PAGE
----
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"Apparently, the defendants are of the impression that the provision in the agreement that `failure of the plaintiff to settle said balance on or before the stipulated date will entitle the defendants to collect P20.00 for every day of delay until balance is fully paid’ and just because plaintiff so failed to comply with it this will release them from compliance with the condition mentioned in Exhibits ‘A’ and ‘G’, The court agrees with the defendant that plaintiff committed a breach granting that plaintiff failed to comply with the stated proviso but this is not the breach contemplated by law and cannot be considered a sufficient cause for them to depart from their unfulfilled obligation to the plaintiff because as the provision clearly states, defendants’ rights are adequately protected and compensated in the form of damages recoverable from the plaintiff in case of noncompliance by the plaintiff.

"Under the law (Article 119, New Civil Code), in reciprocal obligations, in case one of the obligors should not comply with what is incumbent upon him, the injured party may choose between the fulfillment and the rescission of the obligation with the payment of damages in either case. In the instant case, plaintiff seeks not rescission but fulfillment of the obligation. It is obvious when the parties herein agreed that the consideration mentioned in Exhibits ‘A’ & ‘G’ that will be paid upon the approval of the loan, they mean approval and release of the loan. Weighing the evidence presented both by the plaintiff and defendants, it is the opinion of the court that the defendants by virtue of their contracts Exhibits ‘A’ and ‘G’, the defendants can be compelled to fulfill the condition agreed thereon."cralaw virtua1aw library

In due time, the private respondents filed a motion for reconsideration stating, among others, that the decision of the lower court failed to consider the other contracts executed by the parties. Among them was the agreement marked as Exhibit "5" which would clearly show that there was a limited period within which the petitioner was given time to secure a loan from the SSS and pay P14,000.00, the real consideration for the property agreed upon by the parties.

The petitioner filed his opposition to the respondents’ motion for reconsideration. The respondents in turn asked the lower court for five (5) days within which to submit a rejoinder. The extension was granted in open court. However, even before the end of the five-day period, the court already issued an order denying the respondents’ motion for reconsideration. Another motion to reconsider was, therefore, filed by the respondents praying that their rejoinder be taken into account since the same was filed within the five-day period granted by the court.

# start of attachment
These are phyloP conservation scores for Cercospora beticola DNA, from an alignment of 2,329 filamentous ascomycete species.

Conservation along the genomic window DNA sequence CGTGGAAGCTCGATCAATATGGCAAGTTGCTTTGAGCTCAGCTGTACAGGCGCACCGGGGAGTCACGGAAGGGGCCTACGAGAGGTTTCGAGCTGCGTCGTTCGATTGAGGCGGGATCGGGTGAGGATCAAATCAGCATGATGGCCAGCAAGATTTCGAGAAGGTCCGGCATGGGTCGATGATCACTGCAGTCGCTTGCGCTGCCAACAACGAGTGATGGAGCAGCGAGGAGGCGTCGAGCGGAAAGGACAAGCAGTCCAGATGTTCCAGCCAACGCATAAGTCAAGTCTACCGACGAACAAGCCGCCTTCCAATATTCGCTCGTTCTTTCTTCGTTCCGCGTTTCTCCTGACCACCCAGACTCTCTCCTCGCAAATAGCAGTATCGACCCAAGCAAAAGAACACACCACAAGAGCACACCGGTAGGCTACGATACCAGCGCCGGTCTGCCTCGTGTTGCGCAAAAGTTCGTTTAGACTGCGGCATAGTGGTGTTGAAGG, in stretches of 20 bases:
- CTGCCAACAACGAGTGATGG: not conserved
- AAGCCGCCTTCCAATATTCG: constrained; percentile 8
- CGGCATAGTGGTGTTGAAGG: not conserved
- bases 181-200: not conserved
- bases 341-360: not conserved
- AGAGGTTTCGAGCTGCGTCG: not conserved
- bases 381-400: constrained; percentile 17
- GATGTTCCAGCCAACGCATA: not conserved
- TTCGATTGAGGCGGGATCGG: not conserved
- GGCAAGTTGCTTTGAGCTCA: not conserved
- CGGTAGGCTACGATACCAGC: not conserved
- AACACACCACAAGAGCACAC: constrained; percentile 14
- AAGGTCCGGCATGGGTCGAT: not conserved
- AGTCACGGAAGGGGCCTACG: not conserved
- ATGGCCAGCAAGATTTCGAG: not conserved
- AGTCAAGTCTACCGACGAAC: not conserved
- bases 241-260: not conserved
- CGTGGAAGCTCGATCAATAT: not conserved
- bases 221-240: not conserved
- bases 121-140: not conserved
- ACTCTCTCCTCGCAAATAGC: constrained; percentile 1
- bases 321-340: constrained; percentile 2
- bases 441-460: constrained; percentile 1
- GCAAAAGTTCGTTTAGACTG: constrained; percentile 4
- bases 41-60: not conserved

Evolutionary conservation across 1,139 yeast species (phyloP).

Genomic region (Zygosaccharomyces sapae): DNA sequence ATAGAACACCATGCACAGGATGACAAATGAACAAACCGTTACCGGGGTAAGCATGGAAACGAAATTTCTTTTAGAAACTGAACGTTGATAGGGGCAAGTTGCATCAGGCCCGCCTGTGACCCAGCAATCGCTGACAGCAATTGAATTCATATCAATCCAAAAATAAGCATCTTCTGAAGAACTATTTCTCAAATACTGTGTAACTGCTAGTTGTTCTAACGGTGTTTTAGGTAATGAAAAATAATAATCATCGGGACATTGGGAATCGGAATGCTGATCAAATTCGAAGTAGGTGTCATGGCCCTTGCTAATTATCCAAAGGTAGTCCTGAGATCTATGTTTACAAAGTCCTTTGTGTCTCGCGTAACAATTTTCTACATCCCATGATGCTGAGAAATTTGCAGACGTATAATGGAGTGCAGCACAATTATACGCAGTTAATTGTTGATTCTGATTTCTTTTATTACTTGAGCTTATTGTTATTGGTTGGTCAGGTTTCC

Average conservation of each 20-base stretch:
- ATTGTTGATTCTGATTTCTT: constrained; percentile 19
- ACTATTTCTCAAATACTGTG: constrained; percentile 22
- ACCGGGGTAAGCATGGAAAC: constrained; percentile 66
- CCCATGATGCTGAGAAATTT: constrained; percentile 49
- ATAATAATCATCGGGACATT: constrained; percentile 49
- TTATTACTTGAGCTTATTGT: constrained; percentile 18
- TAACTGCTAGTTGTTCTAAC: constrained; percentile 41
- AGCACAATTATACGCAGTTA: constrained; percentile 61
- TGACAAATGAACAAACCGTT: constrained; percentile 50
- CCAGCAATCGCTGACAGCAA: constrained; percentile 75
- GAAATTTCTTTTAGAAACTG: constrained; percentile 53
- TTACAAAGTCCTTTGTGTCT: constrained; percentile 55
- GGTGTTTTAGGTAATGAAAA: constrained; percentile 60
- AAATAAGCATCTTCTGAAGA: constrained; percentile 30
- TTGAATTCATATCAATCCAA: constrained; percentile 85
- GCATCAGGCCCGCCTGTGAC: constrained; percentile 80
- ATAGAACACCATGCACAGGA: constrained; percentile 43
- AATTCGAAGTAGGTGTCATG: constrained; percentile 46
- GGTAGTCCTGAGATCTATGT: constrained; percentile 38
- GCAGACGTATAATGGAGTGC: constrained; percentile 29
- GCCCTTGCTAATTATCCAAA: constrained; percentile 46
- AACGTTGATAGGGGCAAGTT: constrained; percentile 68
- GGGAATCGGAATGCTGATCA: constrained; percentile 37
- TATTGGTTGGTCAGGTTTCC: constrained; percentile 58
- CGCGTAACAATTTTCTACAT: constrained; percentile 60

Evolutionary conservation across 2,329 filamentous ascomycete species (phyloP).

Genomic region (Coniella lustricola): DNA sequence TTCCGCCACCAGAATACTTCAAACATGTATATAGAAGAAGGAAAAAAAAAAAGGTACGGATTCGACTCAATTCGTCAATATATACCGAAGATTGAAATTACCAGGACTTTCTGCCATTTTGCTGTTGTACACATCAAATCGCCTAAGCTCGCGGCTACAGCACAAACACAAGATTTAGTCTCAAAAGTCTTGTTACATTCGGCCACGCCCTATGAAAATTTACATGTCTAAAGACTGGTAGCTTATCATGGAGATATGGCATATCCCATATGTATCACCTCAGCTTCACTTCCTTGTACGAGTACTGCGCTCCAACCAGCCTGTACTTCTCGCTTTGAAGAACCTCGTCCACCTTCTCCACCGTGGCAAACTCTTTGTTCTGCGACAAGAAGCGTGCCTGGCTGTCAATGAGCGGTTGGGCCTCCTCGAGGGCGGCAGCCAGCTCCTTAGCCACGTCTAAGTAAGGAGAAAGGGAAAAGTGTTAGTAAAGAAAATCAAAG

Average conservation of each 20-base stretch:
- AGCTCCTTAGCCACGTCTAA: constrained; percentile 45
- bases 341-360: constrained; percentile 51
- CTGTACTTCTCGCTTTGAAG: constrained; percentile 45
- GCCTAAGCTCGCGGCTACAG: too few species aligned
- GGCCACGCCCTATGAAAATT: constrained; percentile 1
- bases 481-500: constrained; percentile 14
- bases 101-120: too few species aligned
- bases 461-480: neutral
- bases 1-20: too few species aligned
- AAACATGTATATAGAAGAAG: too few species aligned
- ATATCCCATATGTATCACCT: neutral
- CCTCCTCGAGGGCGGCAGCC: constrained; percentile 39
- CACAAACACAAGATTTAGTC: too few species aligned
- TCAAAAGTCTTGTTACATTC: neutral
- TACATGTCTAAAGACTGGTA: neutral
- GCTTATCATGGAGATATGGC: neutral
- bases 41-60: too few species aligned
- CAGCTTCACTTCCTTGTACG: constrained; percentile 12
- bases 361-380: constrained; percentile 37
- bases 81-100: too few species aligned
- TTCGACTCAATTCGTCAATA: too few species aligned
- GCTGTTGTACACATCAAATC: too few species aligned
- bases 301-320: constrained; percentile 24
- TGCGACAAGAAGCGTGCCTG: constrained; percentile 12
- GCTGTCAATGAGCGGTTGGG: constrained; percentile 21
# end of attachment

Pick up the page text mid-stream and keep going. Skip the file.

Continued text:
Realizing its error, another decision was consequently rendered by the trial court, this time, in favor of the private respondents, stating the

"This Court observes that Exhibit ‘5’ is an implementation or confirmation of the provisions of both Exhibits ‘1’ and ‘2’ which are supplementary contracts providing for a definite period of payment of the agreed purchase price of the property involved herein. This period of payment is not provided for in Exhibits ‘A’ and ‘G’ thereby modifying the later contracts in this regard. Article 1374 of the new Civil Code of the Philippines, the Court believes, is also applicable to the instant case wherein it is provided that the various stipulations of a contract shall be interpreted together, attributing to the doubtful ones that sense which may result from all of them taken together. Exhibits ‘A’, ‘G’, ‘1’, ‘2’ and ‘5’ being complementary contracts, they should be construed to correctly arrive at the true intention of the parties."cralaw virtua1aw library

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"The wordings of Exhibit ‘5’ when it states that the defendants-spouses agreed to receive the partial amount of P12,000.00 only show that when Exhibit ‘5’ was executed, defendants did not yet receive said amount. It is still to be received, and evidence of the plaintiff is wanting to show that he paid this amount of P12,000.00. Neither is there any showing that the balance of P4,763.00 agreed upon in Exhibit ‘5’ had been paid by the plaintiff within forty-five days from July 9, 1963. This clearly constitutes a breach of their last agreement Exhibit ‘5’. Article 1191 of the New Civil Code provides that the power to rescind obligations is implied in reciprocal ones in case one of the obligors should not comply with what is incumbent upon him. The injured party may choose between the fulfillment and the rescission of the obligation, with the payment of damages in either case. There is no dispute that all the contracts entered into by the parties herein are reciprocal ones. There is, likewise, no question that the plaintiff is guilty of delay and the defendants-spouses are entitled to damages occasioned by it in the light of the provisions of Article 1170 of the New Civil Code providing that those who, in the performance of their obligations, are guilty of delay and those who, in any manner, contravene the tenor thereof, are liable for damages. The defendants-spouses elected rescission of their agreement of purchase and sale with damages."cralaw virtua1aw library